It is a good time to compare standards in management consultancy
against those in public relations. Management consultancy has recently
been through a time as traumatic as the Ian Greer episode or ’lobbygate’
was for public relations.
The recent Channel 4 series Masters of the Universe analysed the
development of the management consultancy sector, from a hobby horse of
the intellectual through to a business worth pounds 25 billion globally
and growing at 16 per cent per year. Newspapers picked up on the
programme and an outcry began with journalists asking ’what do
consultants do to justify their fees?’
The fundamental accusation the programme makers, and many other
observers, levelled against management consultancy was the apparently
obvious nature of the work they carry out and, crucially, the difficulty
in assessing the results of their expensive advice.
Management consultancy was born at roughly the same time as PR. Its
founding father, Charles E Bedaux, whose favoured technique was using a
stopwatch to time workers performing menial tasks, pushed the values of
efficiency and time management in the 1930s.
But management consultancy did not become a widespread culture until the
1960s when partnerships such as McKinsey and Bain sprang up to advise
top companies on re-engineering and refocusing.
Since then, the industry has grown at a phenomenal pace. The management
consultant is a now a constant presence in 90 per cent of the UK’s top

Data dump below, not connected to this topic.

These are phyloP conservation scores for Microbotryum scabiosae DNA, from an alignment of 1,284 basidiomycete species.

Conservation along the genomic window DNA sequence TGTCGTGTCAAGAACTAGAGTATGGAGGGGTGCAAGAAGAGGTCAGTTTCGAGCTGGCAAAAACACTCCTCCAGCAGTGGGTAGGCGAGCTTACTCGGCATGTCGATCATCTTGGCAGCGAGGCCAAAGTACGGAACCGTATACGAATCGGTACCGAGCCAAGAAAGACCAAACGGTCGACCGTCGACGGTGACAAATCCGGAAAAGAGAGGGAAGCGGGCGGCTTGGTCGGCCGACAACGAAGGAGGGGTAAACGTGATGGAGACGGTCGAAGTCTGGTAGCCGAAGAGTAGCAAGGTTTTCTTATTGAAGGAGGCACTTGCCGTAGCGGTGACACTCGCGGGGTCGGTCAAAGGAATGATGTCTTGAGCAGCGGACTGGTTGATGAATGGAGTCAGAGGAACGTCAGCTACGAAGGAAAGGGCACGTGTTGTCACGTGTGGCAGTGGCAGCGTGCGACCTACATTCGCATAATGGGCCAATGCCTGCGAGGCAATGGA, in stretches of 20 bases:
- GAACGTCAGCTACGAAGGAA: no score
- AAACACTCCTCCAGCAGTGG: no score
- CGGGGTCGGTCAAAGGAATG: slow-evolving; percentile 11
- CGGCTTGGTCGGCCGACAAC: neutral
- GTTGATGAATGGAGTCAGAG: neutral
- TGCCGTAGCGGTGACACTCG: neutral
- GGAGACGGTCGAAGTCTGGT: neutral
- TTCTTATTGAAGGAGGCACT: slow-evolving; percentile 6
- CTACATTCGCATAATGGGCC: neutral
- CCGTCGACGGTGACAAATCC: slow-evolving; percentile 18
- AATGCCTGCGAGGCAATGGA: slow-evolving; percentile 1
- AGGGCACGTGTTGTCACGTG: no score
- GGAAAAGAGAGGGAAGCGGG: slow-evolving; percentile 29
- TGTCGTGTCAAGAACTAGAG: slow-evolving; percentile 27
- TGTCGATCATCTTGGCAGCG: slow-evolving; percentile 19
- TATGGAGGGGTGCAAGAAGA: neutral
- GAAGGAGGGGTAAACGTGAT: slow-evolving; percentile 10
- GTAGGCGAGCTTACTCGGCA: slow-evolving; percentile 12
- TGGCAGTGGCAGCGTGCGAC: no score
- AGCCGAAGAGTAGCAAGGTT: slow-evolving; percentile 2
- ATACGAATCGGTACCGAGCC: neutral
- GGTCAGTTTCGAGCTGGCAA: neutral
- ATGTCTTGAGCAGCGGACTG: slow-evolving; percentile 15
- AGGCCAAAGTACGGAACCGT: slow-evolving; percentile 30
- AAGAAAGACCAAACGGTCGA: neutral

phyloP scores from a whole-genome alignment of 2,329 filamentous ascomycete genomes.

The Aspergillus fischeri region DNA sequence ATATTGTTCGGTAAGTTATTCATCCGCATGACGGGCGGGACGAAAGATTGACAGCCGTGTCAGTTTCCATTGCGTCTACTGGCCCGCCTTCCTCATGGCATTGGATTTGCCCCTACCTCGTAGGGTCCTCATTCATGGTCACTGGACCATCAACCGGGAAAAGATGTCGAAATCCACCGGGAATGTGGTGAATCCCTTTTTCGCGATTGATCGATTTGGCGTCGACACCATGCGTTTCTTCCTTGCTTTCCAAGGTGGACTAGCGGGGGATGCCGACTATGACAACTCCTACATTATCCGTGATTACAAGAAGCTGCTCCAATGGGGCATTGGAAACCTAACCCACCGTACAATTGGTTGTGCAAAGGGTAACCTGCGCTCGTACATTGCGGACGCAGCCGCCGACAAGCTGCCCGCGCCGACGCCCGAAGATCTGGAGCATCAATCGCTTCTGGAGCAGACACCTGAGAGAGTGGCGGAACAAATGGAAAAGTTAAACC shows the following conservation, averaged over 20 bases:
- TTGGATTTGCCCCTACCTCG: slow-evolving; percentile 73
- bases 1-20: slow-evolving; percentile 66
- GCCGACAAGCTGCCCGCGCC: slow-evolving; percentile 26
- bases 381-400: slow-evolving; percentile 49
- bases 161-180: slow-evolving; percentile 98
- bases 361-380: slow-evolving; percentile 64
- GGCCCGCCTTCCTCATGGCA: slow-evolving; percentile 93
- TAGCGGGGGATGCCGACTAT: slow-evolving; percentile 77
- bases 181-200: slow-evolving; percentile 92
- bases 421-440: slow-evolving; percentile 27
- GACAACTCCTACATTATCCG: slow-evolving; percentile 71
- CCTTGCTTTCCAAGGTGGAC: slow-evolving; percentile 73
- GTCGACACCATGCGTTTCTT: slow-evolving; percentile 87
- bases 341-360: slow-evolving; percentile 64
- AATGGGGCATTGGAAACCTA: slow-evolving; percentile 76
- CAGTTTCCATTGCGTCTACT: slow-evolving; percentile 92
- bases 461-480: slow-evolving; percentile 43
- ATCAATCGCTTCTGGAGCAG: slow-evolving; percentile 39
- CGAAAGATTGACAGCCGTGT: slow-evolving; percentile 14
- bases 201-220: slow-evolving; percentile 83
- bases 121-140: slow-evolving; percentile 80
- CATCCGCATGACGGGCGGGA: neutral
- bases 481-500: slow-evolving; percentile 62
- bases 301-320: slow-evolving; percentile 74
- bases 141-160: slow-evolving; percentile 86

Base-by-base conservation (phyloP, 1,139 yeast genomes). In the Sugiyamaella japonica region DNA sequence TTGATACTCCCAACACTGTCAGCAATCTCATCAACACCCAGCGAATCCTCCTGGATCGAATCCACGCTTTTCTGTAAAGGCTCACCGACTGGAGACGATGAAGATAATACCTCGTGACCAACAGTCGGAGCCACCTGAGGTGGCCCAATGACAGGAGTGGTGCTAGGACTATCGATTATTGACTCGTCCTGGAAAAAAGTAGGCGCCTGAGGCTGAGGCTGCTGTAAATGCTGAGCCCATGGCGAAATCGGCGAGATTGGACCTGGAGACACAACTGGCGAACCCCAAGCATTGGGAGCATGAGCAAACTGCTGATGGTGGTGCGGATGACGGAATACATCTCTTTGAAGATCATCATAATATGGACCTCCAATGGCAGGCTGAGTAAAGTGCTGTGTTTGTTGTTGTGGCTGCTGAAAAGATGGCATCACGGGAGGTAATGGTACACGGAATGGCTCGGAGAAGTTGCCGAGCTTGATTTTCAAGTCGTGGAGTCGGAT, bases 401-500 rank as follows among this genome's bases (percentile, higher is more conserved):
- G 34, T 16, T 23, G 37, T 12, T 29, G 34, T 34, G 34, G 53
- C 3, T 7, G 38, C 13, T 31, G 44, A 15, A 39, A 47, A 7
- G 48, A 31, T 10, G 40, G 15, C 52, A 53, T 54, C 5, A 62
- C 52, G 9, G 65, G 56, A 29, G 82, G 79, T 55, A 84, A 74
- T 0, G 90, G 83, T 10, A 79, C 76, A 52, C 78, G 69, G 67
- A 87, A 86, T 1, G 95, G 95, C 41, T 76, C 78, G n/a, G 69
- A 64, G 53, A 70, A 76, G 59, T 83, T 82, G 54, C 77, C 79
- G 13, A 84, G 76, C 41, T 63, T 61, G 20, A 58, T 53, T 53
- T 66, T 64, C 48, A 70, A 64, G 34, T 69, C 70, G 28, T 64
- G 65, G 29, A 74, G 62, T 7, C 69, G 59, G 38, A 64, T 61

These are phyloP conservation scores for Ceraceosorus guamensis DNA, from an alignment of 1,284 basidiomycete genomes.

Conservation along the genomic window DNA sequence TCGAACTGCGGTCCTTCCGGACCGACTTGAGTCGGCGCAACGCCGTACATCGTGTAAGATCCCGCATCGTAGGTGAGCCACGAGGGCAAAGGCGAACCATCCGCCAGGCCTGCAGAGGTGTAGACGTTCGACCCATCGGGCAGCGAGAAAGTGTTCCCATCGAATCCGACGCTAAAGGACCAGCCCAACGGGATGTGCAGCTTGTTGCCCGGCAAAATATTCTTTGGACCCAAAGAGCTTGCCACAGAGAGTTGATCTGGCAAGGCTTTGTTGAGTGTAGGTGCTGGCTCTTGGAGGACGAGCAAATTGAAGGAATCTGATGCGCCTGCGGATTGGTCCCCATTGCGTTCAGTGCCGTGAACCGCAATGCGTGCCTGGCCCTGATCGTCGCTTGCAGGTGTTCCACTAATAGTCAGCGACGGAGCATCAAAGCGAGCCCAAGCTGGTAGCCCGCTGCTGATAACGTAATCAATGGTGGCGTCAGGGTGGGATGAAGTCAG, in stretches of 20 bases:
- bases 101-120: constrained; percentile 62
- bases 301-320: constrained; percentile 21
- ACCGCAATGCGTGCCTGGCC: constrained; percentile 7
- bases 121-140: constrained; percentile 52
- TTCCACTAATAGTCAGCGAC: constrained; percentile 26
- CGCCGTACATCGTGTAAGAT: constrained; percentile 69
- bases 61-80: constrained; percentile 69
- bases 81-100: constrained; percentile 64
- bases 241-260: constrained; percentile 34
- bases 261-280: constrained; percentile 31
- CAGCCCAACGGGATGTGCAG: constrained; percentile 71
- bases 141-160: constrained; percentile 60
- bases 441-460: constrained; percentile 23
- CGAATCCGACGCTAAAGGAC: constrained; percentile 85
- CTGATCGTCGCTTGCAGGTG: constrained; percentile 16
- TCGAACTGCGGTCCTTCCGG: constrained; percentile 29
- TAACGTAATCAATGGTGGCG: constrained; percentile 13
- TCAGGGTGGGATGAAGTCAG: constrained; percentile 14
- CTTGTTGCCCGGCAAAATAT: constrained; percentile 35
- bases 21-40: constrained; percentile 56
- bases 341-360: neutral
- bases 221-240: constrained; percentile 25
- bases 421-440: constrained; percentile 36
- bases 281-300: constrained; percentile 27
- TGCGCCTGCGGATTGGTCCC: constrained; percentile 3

300 companies. Unfortunately for consultants, many people’s perception
of their role is that of chief gun bearer for a cowardly chief executive
who needs to fire staff.
The reality is very different, according to industry trade body the
Management Consultants Association (MCA). Activity can range from
restructuring of IT systems through to advising on the launch of new
divisions within companies, and the development of new consumer brands.
Inevitably though, human resources is a key area of influence.
But how does the industry measure and evaluate its work for clients?
Will White, deputy director of the MCA, says: ’It is a big issue for
management consultants. It is easy to justify to sceptical people if we
can say we have spent so many millions on a project, but qualify it with
Unfortunately, sometimes it is impossible to quantify the work of
consultants on a project.’
White says there are several reasons for this. If a management
consultancy is called in to provide general advice on a company’s
strategy over time it is difficult to track results immediately. It’s
more a case of wait and see. With a consultancy project like an overhaul
of IT systems, the benefits across a company often take years to